Childers ran over the Beacon Course at Newmarket, which was 4 miles 1 furlong 138 yards, in 7 minutes 30 seconds. This, we believe, is 45 seconds less time than the same course was run over by those celebrated racers Hambletonian and Diamond in 1799. The 45 seconds, we may observe, is equal to 700 yards, or rather more. Again, he ran over the Round Course at Newmarket, which was then 3 miles 6 furlongs and 93 yards, in 6 minutes 42 seconds. The course at Doncaster, which about forty years ago was called "the Four-Mile Course," is exactly sixty yards shorter than this, and was never run to our knowledge faster than by Alonzo beating Orville in 1802. The weights, allowing for age, were pretty nearly equal to that carried by Childers, and the distance was performed in 7 minutes and 10 seconds. We must allow 4 seconds for the sixty yards: the difference between 6 minutes 42 seconds, and 7 minutes 14 seconds, is 32 seconds, equivalent to at least 500 yards. The particulars recorded of this trial establish its truth and authenticity: three horses came to the post, Childers carrying 9st. 2fb., and Almanzor and Brown Betty carrying 8st. 2b. each. The three horses kept nearly together for half the distance, after which Childers came away and left them behind, beating both by more than a quarter of a mile. We conclude therefore that Almanzor and Brown Betty had run themselves out in the first two miles. The Dukes of Devonshire and Rutland are stated to have held separate watches during the race, the above account being derived from the very period. We therefore think that were Childers now alive he would easily beat the best racers of the present day a quarter of a mile in a four-mile race. He beat Fox in another trial, and Fox was a superior horse of that day, about that distance over the Beacon Course, giving him twelve pounds in weight.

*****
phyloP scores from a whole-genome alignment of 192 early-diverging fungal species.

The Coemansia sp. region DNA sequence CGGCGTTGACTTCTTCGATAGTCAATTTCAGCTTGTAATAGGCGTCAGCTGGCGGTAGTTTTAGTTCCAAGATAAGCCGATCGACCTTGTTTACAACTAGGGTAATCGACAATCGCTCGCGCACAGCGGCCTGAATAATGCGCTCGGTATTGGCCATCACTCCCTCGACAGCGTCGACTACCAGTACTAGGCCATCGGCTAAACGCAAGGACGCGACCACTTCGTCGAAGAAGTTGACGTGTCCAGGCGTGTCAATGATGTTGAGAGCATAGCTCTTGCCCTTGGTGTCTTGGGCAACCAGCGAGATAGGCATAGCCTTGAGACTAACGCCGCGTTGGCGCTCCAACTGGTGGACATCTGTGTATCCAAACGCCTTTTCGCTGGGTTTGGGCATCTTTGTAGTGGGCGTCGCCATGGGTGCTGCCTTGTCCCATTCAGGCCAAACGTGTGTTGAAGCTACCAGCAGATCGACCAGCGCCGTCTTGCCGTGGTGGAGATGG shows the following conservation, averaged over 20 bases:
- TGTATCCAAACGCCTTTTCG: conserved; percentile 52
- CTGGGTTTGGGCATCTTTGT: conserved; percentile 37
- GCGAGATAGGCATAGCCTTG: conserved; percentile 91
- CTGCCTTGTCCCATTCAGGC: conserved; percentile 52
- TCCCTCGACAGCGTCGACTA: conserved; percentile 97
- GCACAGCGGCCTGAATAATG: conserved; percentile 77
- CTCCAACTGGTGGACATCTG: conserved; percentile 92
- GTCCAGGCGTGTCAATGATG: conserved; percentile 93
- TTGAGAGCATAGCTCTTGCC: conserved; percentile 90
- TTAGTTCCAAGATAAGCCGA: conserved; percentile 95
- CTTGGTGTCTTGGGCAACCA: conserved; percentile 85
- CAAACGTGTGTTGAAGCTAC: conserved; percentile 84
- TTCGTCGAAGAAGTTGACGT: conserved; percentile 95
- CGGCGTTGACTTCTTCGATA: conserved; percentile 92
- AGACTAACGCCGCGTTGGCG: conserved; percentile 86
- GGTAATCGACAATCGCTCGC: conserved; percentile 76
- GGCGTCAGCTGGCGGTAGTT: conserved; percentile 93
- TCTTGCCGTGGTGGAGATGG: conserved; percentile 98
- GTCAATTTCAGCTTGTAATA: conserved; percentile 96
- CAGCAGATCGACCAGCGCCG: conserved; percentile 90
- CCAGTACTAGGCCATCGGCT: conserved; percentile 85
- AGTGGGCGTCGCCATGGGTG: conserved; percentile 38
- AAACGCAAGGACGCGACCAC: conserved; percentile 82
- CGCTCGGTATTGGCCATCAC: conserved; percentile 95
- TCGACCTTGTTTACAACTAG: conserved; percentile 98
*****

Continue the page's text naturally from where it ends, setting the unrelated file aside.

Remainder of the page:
The result of all the experiments on his speed was much the same, and, when reduced, we find that the rate at which he could run the distance of four miles was as nearly as can be of any possible importance about one thousand yards in one minute. Now the fastest running that has been timed for many years past by the best horses of their respective periods does not furnish us with a rate of going of more than nine hundred and ten or twelve yards in one minute during a fourmile race. We instance, for example, Cockfighter and Sir Solomon, Alonzo and Orville, Haphazard and Marcia, Lisette and Cervantes, Catton and Altisidora, Laurel and Fleur-de-Lis. But all these performances are so nearly at the same speed one with another as strikingly to confirm each other.

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Our readers will of course perceive that in the preceding statements, and the calculations we have founded upon them, we have entirely rejected the popular and often-repeated story that "Childers and Eclipse could each run a mile in a minute;" the fact being that there is no account whatever of either of these very superior animals being tried so short a distance: of Eclipse indeed no trial at all against time, at least we have never met with it, is recorded. That this notion is absurd and impossible may very readily be shewn, for we have no instance of late years where any horse has been recorded to have run a mile even in a minute and a half; and therefore if Childers could have run it in one minute, he would have beaten our best horses six hundred yards in that distance. Now we have shewn, from authentic evidence, that in his four-mile rate, he was nearly, not quite, one hundred yards in a minute faster than ordinary good racers: to believe him therefore for a single mile six hundred yards better in one minute is impossible.